Six weeks, they tell me,
is just long enough to build a habit;
I listen and I act impressed.
The inference here, of course,
is that I will soon forget the old
while at the same time I create the new.
But what if these six weeks I am gifted now as a beneficence
remain instead filled with hungry glances to
your corner, to my seat, to your grotty rug
as I wait to see you there? Or packed with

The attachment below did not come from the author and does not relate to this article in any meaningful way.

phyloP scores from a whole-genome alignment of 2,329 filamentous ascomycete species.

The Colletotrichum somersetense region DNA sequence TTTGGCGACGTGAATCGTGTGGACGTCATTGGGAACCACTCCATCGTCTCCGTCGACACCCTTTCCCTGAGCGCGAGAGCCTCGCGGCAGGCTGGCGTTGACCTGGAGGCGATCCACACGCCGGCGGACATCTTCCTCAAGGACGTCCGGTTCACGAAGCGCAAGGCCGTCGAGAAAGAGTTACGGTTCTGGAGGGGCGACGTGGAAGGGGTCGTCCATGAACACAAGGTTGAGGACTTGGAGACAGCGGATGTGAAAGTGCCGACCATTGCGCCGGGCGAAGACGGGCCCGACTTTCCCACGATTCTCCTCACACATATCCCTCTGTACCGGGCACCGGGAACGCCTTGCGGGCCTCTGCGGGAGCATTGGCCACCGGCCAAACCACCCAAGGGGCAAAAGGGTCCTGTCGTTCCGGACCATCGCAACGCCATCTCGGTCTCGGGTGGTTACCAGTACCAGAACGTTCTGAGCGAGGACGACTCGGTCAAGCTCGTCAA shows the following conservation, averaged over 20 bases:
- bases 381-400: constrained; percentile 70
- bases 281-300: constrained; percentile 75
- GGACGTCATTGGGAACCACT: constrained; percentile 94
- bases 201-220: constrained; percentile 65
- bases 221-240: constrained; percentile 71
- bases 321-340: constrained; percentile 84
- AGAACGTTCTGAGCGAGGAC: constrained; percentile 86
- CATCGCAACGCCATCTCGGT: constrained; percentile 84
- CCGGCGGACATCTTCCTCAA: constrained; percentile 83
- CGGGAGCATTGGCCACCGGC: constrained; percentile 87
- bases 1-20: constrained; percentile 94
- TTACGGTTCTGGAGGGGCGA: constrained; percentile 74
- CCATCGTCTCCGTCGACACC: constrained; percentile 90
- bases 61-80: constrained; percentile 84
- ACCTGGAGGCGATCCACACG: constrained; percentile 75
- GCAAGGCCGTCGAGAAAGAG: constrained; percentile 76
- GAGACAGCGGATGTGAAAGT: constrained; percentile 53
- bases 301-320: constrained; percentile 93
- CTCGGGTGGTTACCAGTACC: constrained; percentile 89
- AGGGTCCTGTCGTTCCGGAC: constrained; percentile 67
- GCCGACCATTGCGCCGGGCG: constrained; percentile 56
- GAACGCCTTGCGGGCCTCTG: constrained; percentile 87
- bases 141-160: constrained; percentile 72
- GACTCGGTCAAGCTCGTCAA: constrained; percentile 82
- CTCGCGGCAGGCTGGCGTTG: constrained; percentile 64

awkward pauses at an open door
held ajar a single beat – a moment longer – than it ought to be
allowing you to walk through before I do?
Or the unweighted silence of my empty lap that does not
have you curled, determined, purring, ammonite-like upon my knee?
Because I loved you, I will still look for you;
and miss you in the places where you used to be.
Six weeks may build a habit, yes;
but will not teach me to forget you and what you meant to me.